African Forest Elephant Facts
Five groups that classify all living things
A group of animals within the animal kingdom
A group of animals within a pylum
A group of animals within a class
A group of animals within an order
A group of animals within a family
The name of the animal in science
Most widely used name for this species
|African Forest Elephant|
Different names for this animal
The domestic group such as cat or dog
|Number Of Species:|
The total number of recorded species
The place where something is found
|central and southern Africa|
The specific area where the animal lives
|Forest, savannah and flood plains|
The colour of the animal's coat or markings
The protective layer of the animal
How long (L) or tall (H) the animal is
|2m - 3m (6.6ft - 9.8ft)|
The measurement of how heavy the animal is
|900kg - 3,000kg (1,984lbs - 6,613lbs)|
The fastest recorded speed of the animal
What kind of foods the animal eats
The food that the animal gains energy from
|Grass, Fruit, Roots|
Other animals that hunt and eat the animal
|Human, Lion, Hyena|
Whether the animal is solitary or sociable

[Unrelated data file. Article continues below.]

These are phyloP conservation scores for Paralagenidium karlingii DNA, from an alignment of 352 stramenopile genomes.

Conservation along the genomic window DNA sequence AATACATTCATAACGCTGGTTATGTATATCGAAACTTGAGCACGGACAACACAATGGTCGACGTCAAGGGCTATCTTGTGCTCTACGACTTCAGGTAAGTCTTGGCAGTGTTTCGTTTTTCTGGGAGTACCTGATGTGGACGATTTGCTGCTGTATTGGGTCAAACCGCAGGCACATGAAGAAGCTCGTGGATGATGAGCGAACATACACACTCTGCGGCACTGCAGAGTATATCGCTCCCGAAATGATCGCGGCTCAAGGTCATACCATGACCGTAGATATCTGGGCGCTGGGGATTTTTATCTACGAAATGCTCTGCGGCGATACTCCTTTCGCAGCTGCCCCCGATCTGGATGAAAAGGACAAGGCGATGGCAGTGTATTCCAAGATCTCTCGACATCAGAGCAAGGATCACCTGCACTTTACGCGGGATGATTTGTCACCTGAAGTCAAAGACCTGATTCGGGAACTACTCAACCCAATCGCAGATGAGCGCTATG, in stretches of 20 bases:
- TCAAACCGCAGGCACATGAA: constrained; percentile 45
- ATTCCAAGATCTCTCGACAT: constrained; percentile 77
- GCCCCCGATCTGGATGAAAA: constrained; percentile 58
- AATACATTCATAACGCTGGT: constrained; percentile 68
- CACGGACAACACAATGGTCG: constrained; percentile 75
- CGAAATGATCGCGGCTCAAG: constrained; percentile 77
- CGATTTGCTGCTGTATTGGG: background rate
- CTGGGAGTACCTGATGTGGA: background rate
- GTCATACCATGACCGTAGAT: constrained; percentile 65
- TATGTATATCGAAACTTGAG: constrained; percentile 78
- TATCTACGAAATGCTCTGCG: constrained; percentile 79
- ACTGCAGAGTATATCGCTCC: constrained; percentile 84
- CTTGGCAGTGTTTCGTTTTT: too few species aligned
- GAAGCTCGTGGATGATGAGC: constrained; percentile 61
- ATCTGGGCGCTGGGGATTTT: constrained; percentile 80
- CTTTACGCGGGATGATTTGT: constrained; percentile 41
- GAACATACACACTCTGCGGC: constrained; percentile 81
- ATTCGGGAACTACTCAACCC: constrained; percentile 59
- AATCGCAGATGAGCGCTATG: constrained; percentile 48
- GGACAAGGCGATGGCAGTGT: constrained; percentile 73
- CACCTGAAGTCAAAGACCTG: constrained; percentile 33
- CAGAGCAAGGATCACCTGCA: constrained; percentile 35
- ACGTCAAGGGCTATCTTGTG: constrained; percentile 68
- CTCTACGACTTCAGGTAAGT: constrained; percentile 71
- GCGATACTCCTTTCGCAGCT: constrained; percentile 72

How the animal behaves in a group
How long the animal lives for
|60 - 70 years|
|Age Of Sexual Maturity:|
When the animal can produce offspring
|11 - 20 years|
The time from conception to birth
|22 - 24 months|
|Average Litter Size:|
The average number of babies born at once
|Name Of Young:|
The name given to the offspring
|Age Of Weaning:|
The age when the mother stops providing milk for her young
The likelihood of the animal becoming extinct
|Estimated Population Size:|
How many of this animal are thought to exist
The largest danger to this animal
|Poaching and habitat loss|
|Most Distinctive Feature:|
Characteristics unique to this animal
|Rounded ears and thin, straight tusks|
An exciting thing about this animal
|The largest known mammal on land!|
African Forest Elephant Location
Map of Africa
African Forest Elephant
The African Forest Elephant is one of two Elephant subspecies found on the African continent. Although the African Forest Elephant is slightly smaller than the African Bush Elephant, it is still one of the largest animals found on land today. Although these two Elephant species are very similar, the African Forest Elephant is thought to have rounder ears and straighter tusks than the African Bush Elephant, and it has been also noted that the African Bush Elephant and the African Forest Elephant have a different number of toe nails. Until recently though, they were considered to be the same species.